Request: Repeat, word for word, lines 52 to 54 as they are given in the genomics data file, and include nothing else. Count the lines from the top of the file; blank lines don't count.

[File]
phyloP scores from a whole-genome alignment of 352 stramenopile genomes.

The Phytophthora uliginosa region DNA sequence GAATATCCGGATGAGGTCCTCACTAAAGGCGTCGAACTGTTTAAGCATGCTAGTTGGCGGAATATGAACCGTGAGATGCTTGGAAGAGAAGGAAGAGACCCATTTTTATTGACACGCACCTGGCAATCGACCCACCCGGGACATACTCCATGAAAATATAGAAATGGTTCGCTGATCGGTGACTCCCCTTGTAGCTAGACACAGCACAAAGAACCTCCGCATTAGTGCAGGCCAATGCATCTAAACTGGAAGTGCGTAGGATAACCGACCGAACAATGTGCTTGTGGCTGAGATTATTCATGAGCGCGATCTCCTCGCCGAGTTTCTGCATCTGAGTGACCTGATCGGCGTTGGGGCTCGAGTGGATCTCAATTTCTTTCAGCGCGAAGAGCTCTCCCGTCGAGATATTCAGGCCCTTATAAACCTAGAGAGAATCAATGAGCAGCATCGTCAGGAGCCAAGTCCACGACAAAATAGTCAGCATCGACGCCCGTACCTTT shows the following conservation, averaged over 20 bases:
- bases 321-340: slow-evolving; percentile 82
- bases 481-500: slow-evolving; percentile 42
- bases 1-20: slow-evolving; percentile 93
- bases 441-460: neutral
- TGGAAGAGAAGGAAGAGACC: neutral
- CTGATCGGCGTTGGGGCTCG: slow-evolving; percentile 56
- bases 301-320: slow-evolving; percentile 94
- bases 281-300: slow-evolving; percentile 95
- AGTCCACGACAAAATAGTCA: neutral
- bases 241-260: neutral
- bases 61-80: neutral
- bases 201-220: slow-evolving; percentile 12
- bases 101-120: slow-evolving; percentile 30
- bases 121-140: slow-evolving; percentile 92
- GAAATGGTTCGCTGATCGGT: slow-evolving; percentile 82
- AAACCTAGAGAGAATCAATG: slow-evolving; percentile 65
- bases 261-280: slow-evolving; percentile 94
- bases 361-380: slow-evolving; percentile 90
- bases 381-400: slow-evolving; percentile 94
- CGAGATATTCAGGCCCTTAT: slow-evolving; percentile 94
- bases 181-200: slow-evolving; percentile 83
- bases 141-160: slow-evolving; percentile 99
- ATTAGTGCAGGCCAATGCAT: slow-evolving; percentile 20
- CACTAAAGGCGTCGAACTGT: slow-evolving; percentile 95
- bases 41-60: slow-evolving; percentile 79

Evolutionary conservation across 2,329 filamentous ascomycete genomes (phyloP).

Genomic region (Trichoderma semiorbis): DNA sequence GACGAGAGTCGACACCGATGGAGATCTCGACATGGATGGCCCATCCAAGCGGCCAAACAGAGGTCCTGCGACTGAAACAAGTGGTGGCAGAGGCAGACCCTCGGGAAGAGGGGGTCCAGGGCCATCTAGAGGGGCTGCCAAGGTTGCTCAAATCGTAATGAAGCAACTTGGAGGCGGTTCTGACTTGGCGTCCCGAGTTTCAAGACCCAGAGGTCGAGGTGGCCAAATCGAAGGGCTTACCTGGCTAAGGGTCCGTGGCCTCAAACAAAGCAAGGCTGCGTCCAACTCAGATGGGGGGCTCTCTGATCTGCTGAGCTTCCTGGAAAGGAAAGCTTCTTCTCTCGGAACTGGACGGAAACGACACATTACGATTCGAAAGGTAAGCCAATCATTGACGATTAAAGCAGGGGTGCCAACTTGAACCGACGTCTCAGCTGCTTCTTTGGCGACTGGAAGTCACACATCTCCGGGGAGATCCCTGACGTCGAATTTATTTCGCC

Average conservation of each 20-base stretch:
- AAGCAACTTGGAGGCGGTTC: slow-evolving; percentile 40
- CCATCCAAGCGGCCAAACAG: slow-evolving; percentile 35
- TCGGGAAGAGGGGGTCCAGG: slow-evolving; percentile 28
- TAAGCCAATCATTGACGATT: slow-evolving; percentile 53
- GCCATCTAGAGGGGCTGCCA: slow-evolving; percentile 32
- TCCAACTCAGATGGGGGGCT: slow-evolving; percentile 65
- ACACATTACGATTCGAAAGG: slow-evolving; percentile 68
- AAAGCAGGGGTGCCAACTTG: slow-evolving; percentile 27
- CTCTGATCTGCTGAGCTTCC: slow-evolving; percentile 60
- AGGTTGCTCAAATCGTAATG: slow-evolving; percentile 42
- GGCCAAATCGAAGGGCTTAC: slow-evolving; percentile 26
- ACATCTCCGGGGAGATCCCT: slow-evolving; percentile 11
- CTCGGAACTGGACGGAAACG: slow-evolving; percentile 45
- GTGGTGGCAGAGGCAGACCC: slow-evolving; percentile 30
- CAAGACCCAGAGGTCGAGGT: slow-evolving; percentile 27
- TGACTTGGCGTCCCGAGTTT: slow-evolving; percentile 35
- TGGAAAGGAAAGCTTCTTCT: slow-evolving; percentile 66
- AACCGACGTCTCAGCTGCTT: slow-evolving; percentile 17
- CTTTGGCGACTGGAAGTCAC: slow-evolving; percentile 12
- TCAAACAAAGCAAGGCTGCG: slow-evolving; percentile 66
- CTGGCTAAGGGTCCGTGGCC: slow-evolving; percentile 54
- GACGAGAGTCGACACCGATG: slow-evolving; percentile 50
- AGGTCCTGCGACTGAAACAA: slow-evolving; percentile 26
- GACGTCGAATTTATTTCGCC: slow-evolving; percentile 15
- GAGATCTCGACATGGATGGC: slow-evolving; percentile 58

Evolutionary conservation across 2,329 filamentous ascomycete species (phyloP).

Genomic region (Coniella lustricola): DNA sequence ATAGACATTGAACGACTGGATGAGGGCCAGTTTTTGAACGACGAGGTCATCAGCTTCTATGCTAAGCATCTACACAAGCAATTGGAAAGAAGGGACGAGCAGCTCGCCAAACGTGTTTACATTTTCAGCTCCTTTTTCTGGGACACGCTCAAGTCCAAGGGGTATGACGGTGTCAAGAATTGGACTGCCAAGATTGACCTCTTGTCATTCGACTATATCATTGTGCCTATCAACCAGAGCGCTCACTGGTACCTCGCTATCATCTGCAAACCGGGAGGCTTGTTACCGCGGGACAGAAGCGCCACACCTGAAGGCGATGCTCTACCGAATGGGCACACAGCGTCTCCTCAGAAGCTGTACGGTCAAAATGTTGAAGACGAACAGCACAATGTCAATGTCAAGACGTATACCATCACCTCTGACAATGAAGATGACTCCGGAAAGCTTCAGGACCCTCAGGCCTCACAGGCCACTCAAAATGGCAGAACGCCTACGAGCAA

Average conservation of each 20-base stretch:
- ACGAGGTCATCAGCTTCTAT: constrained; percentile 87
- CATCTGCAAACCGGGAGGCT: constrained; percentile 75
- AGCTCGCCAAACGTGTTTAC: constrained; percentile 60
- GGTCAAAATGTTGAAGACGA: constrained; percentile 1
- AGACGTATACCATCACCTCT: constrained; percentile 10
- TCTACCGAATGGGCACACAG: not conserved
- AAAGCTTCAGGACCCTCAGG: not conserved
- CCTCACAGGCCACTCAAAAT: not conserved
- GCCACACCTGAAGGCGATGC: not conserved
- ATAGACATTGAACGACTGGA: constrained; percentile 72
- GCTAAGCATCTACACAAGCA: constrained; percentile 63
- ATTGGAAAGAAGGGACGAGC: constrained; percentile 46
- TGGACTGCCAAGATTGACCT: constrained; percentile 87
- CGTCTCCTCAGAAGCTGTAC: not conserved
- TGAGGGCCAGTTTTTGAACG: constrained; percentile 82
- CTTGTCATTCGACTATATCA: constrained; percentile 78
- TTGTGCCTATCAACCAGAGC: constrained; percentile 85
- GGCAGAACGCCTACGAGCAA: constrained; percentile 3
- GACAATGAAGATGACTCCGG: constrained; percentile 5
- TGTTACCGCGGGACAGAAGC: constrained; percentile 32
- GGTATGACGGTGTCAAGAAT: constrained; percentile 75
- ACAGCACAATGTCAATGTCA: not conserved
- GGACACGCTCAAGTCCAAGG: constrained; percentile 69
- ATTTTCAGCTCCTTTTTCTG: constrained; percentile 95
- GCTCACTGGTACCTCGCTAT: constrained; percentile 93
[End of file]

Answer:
- GACGAGAGTCGACACCGATG: slow-evolving; percentile 50
- AGGTCCTGCGACTGAAACAA: slow-evolving; percentile 26
- GACGTCGAATTTATTTCGCC: slow-evolving; percentile 15